It’s rare to see a huge gesture made to help struggling artists. It’s even rarer to see that gesture made with no agenda — just grace and integrity. It’s just one of the things that make “No Commission” a rare gem, not only for the art world, but as a beacon of patronage — setting an example of humility and selflessness that every industry should take note of. No Commission is a commission-free art fair, a brilliant and inspired project from hip-hop legend Swizz Beatz, who partnered with Bacardi and The Dean Collection to support emerging artists around the globe. “It’s one of the most important things in the world to fight for the unknown artist,” Swizz Beatz tells What We Seee. “Because art makes the world go round.”

Christian Louboutin and Swizz Beatz explore the event space.

This December saw their seventh event, No Commission Miami: Take The Shot, which connected emerging artists with buyers during a two-day art and music festival at Faena Forum. The event featuring stunning live music as the backdrop to the biggest celebration of the democratisation of art in the world today — a welcome revolution that is long overdue.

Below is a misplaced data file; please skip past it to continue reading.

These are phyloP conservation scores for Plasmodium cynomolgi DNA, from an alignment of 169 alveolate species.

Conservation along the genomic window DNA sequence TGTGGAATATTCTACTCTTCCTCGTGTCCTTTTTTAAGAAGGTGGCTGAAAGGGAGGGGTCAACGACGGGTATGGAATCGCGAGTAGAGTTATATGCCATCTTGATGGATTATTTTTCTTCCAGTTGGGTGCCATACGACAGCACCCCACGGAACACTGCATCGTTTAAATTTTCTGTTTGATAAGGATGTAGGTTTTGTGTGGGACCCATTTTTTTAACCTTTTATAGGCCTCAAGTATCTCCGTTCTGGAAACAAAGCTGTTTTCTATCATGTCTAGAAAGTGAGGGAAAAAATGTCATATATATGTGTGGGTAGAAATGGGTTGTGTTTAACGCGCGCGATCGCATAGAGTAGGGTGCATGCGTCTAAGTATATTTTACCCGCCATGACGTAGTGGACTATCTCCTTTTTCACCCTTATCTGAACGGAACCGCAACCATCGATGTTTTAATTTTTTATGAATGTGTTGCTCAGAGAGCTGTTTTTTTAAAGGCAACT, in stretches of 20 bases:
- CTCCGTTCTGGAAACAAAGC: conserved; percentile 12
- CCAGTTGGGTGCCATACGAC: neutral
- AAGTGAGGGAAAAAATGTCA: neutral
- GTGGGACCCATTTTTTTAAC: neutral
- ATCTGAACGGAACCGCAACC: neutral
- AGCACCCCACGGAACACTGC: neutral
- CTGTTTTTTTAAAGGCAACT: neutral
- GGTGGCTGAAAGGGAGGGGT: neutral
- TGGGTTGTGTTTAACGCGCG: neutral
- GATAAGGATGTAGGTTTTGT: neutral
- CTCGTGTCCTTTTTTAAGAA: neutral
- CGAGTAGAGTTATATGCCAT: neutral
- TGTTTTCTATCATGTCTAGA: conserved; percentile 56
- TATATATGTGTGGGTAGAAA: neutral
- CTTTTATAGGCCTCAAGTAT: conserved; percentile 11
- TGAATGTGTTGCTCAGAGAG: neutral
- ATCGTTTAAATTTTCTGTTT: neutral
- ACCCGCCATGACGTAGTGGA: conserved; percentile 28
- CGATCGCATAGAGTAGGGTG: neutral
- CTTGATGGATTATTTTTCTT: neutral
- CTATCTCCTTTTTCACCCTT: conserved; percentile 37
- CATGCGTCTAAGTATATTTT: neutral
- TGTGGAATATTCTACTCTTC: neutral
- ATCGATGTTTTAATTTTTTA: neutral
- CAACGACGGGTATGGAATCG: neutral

Broderick Hunter.

Over the course of the event, 100 percent of the sales from the pieces go directly to artists. No small print. No strings attached. Creating a direct line of communication between artists and their customers and patrons, No Commission has put $4 million into the artists’ pocket.

Empowering Artists Around The Globe

Tyler Mitchell.

Previous editions of the event have been held in Miami, New York, London, Shanghai, and Berlin. This year’s return to Miami, entitled “Take The Shot”, celebrated photography’s rich history and evolution.